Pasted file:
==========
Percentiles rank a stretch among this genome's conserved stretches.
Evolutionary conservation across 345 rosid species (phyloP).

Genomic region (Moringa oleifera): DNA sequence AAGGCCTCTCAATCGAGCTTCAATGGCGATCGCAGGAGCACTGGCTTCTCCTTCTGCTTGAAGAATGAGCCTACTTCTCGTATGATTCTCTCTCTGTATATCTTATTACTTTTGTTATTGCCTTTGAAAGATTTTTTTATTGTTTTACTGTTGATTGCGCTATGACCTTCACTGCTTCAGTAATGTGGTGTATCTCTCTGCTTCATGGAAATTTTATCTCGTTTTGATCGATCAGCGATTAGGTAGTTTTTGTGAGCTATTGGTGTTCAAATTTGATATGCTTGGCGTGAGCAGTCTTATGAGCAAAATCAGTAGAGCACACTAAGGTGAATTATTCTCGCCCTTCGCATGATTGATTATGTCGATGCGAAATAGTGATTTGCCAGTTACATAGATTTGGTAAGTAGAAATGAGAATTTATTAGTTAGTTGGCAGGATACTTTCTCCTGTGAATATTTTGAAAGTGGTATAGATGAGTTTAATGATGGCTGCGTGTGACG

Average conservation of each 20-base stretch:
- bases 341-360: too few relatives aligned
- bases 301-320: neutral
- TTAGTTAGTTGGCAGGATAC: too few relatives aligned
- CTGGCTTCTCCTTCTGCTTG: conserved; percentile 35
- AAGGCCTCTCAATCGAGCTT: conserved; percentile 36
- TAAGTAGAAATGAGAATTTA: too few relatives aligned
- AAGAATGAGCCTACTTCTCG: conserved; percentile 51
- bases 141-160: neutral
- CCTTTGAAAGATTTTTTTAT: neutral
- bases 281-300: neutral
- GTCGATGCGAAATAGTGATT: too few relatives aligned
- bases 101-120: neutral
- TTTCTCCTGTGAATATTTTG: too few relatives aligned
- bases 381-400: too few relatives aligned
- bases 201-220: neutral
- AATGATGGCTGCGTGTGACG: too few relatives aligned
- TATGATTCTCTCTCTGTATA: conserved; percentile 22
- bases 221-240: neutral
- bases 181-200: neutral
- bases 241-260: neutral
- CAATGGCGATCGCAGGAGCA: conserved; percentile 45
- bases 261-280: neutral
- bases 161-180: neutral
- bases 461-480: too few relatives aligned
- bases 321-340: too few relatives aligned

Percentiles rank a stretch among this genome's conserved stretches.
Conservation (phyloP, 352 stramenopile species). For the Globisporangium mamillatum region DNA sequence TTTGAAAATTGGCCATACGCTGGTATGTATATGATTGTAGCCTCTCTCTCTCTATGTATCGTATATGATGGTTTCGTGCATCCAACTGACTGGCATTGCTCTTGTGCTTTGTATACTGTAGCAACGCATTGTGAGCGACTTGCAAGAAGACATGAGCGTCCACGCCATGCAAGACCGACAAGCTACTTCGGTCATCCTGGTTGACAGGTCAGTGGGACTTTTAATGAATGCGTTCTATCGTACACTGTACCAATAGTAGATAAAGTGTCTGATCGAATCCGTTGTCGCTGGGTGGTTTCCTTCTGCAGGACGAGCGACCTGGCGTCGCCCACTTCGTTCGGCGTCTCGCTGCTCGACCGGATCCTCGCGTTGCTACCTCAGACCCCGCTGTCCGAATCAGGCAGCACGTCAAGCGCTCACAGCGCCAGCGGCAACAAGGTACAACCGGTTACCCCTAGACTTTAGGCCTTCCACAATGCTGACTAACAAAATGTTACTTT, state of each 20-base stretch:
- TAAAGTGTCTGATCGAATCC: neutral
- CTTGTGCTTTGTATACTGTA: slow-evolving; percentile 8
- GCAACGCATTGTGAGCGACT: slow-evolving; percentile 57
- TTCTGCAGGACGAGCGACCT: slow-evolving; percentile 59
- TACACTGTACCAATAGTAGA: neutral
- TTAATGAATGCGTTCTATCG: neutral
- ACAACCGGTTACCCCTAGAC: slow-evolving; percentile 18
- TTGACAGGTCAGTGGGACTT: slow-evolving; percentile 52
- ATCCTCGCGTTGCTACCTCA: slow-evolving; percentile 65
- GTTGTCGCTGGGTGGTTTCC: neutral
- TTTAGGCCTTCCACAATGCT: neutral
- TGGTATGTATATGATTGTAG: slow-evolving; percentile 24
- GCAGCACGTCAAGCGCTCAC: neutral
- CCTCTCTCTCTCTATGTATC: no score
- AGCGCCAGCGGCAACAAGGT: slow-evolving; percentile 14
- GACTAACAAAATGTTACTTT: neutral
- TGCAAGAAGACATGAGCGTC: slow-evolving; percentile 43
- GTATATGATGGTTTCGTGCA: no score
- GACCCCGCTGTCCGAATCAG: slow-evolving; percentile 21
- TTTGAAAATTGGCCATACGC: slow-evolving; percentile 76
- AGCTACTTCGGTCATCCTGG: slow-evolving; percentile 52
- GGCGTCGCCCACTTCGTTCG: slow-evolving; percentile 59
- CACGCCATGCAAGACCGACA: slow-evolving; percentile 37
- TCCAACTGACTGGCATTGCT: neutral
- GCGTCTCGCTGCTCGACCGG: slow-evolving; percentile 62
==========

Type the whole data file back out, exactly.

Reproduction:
Percentiles rank a stretch among this genome's conserved stretches.
Evolutionary conservation across 345 rosid species (phyloP).

Genomic region (Moringa oleifera): DNA sequence AAGGCCTCTCAATCGAGCTTCAATGGCGATCGCAGGAGCACTGGCTTCTCCTTCTGCTTGAAGAATGAGCCTACTTCTCGTATGATTCTCTCTCTGTATATCTTATTACTTTTGTTATTGCCTTTGAAAGATTTTTTTATTGTTTTACTGTTGATTGCGCTATGACCTTCACTGCTTCAGTAATGTGGTGTATCTCTCTGCTTCATGGAAATTTTATCTCGTTTTGATCGATCAGCGATTAGGTAGTTTTTGTGAGCTATTGGTGTTCAAATTTGATATGCTTGGCGTGAGCAGTCTTATGAGCAAAATCAGTAGAGCACACTAAGGTGAATTATTCTCGCCCTTCGCATGATTGATTATGTCGATGCGAAATAGTGATTTGCCAGTTACATAGATTTGGTAAGTAGAAATGAGAATTTATTAGTTAGTTGGCAGGATACTTTCTCCTGTGAATATTTTGAAAGTGGTATAGATGAGTTTAATGATGGCTGCGTGTGACG

Average conservation of each 20-base stretch:
- bases 341-360: too few relatives aligned
- bases 301-320: neutral
- TTAGTTAGTTGGCAGGATAC: too few relatives aligned
- CTGGCTTCTCCTTCTGCTTG: conserved; percentile 35
- AAGGCCTCTCAATCGAGCTT: conserved; percentile 36
- TAAGTAGAAATGAGAATTTA: too few relatives aligned
- AAGAATGAGCCTACTTCTCG: conserved; percentile 51
- bases 141-160: neutral
- CCTTTGAAAGATTTTTTTAT: neutral
- bases 281-300: neutral
- GTCGATGCGAAATAGTGATT: too few relatives aligned
- bases 101-120: neutral
- TTTCTCCTGTGAATATTTTG: too few relatives aligned
- bases 381-400: too few relatives aligned
- bases 201-220: neutral
- AATGATGGCTGCGTGTGACG: too few relatives aligned
- TATGATTCTCTCTCTGTATA: conserved; percentile 22
- bases 221-240: neutral
- bases 181-200: neutral
- bases 241-260: neutral
- CAATGGCGATCGCAGGAGCA: conserved; percentile 45
- bases 261-280: neutral
- bases 161-180: neutral
- bases 461-480: too few relatives aligned
- bases 321-340: too few relatives aligned

Percentiles rank a stretch among this genome's conserved stretches.
Conservation (phyloP, 352 stramenopile species). For the Globisporangium mamillatum region DNA sequence TTTGAAAATTGGCCATACGCTGGTATGTATATGATTGTAGCCTCTCTCTCTCTATGTATCGTATATGATGGTTTCGTGCATCCAACTGACTGGCATTGCTCTTGTGCTTTGTATACTGTAGCAACGCATTGTGAGCGACTTGCAAGAAGACATGAGCGTCCACGCCATGCAAGACCGACAAGCTACTTCGGTCATCCTGGTTGACAGGTCAGTGGGACTTTTAATGAATGCGTTCTATCGTACACTGTACCAATAGTAGATAAAGTGTCTGATCGAATCCGTTGTCGCTGGGTGGTTTCCTTCTGCAGGACGAGCGACCTGGCGTCGCCCACTTCGTTCGGCGTCTCGCTGCTCGACCGGATCCTCGCGTTGCTACCTCAGACCCCGCTGTCCGAATCAGGCAGCACGTCAAGCGCTCACAGCGCCAGCGGCAACAAGGTACAACCGGTTACCCCTAGACTTTAGGCCTTCCACAATGCTGACTAACAAAATGTTACTTT, state of each 20-base stretch:
- TAAAGTGTCTGATCGAATCC: neutral
- CTTGTGCTTTGTATACTGTA: slow-evolving; percentile 8
- GCAACGCATTGTGAGCGACT: slow-evolving; percentile 57
- TTCTGCAGGACGAGCGACCT: slow-evolving; percentile 59
- TACACTGTACCAATAGTAGA: neutral
- TTAATGAATGCGTTCTATCG: neutral
- ACAACCGGTTACCCCTAGAC: slow-evolving; percentile 18
- TTGACAGGTCAGTGGGACTT: slow-evolving; percentile 52
- ATCCTCGCGTTGCTACCTCA: slow-evolving; percentile 65
- GTTGTCGCTGGGTGGTTTCC: neutral
- TTTAGGCCTTCCACAATGCT: neutral
- TGGTATGTATATGATTGTAG: slow-evolving; percentile 24
- GCAGCACGTCAAGCGCTCAC: neutral
- CCTCTCTCTCTCTATGTATC: no score
- AGCGCCAGCGGCAACAAGGT: slow-evolving; percentile 14
- GACTAACAAAATGTTACTTT: neutral
- TGCAAGAAGACATGAGCGTC: slow-evolving; percentile 43
- GTATATGATGGTTTCGTGCA: no score
- GACCCCGCTGTCCGAATCAG: slow-evolving; percentile 21
- TTTGAAAATTGGCCATACGC: slow-evolving; percentile 76
- AGCTACTTCGGTCATCCTGG: slow-evolving; percentile 52
- GGCGTCGCCCACTTCGTTCG: slow-evolving; percentile 59
- CACGCCATGCAAGACCGACA: slow-evolving; percentile 37
- TCCAACTGACTGGCATTGCT: neutral
- GCGTCTCGCTGCTCGACCGG: slow-evolving; percentile 62